Cervical myomas are smooth, benign tumors in the cervix.
Myomas are benign tumors composed partly of muscle tissue. They seldom develop in the cervix, the lower part of the uterus. When they do, they are usually accompanied by myomas in the larger upper part of the uterus. Myomas in this part of the uterus are also called fibroids (see see Fibroids). Large cervical myomas may partially block the urinary tract or may protrude (prolapse) into the vagina. Sores sometimes develop on prolapsed myomas, which may become infected, bleed, or both. Prolapsed myomas can also block the flow of urine.
Most cervical myomas eventually cause symptoms. The most common symptom is bleeding from the vagina, which may be irregular or heavy. Heavy bleeding can cause anemia, with fatigue and weakness. Sexual intercourse may be painful.
If myomas become infected, they may cause pain, bleeding, or a discharge from the vagina. Rarely, prolapse causes symptoms such as a feeling of pressure or a lump in the abdomen.
If a myoma blocks the flow of urine, women may have a hesitant start when urinating, dribble at the end of urination, and retain urine. Urinary tract infections are more likely to develop.
Doctors can often detect myomas during a physical examination. During a pelvic examination, doctors may see a myoma, particularly if prolapsed. Or doctors may feel a myoma when they check the size and shape of the uterus and cervix (with one gloved hand inside the vagina and the other on top of the abdomen).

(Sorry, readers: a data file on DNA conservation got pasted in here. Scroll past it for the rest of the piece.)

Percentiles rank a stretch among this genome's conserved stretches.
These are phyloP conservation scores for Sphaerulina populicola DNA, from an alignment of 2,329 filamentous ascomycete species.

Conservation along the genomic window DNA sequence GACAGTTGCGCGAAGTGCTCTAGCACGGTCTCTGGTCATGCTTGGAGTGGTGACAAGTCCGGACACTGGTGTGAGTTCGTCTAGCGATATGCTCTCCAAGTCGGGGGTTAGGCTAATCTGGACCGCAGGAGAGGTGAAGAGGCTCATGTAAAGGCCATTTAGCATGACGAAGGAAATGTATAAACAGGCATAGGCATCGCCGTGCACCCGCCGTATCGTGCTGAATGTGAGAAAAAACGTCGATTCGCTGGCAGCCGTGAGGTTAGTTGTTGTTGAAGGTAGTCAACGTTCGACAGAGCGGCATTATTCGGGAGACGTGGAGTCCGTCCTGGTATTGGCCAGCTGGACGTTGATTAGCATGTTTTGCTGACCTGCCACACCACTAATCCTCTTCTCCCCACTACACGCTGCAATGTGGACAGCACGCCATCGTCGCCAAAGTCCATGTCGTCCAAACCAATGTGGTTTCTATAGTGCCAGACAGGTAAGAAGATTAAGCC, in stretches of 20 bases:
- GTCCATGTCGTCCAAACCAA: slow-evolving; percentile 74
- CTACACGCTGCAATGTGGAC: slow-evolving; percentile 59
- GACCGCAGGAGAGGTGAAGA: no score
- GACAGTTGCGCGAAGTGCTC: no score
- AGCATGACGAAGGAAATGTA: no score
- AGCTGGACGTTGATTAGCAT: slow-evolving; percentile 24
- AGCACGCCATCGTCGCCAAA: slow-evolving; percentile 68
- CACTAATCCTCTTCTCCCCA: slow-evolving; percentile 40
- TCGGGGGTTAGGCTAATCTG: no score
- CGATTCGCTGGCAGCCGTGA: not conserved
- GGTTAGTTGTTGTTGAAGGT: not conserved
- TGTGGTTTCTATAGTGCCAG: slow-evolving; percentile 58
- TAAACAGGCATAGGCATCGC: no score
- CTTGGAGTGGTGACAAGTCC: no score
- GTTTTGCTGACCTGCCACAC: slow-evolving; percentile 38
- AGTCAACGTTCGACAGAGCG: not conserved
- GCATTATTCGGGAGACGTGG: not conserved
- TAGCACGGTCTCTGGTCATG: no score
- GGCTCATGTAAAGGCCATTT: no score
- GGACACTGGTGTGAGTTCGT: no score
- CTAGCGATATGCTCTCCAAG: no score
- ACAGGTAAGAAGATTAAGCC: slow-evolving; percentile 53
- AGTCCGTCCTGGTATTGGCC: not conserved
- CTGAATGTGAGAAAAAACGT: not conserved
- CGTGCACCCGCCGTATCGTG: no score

If the diagnosis is uncertain, doctors may insert an ultrasound device through the vagina into the uterus to obtain an image of the area. This procedure, called transvaginal ultrasonography, is also done to check for blockage of urine flow and for additional myomas.
Blood tests are done to check for anemia. A Papanicolaou (Pap) test or variation of it (cervical cytology) is done to rule out cancer of the cervix.
If myomas are small and do not cause any symptoms, no treatment is needed. If they cause symptoms, they are surgically removed if possible (a procedure called myomectomy). If only the myoma is removed, women can still bear children. However, if myomas are large, removal of the entire uterus (hysterectomy) may be necessary. Either procedure can be done by making a large incision in the abdomen (laparotomy). Sometimes these procedures can be done with instruments inserted through one or more small incisions near the navel (laparoscopy).
If a myoma prolapses, it is removed with instruments inserted through the vagina (transvaginally) if possible.
Last full review/revision December 2008 by S. Gene McNeeley, MD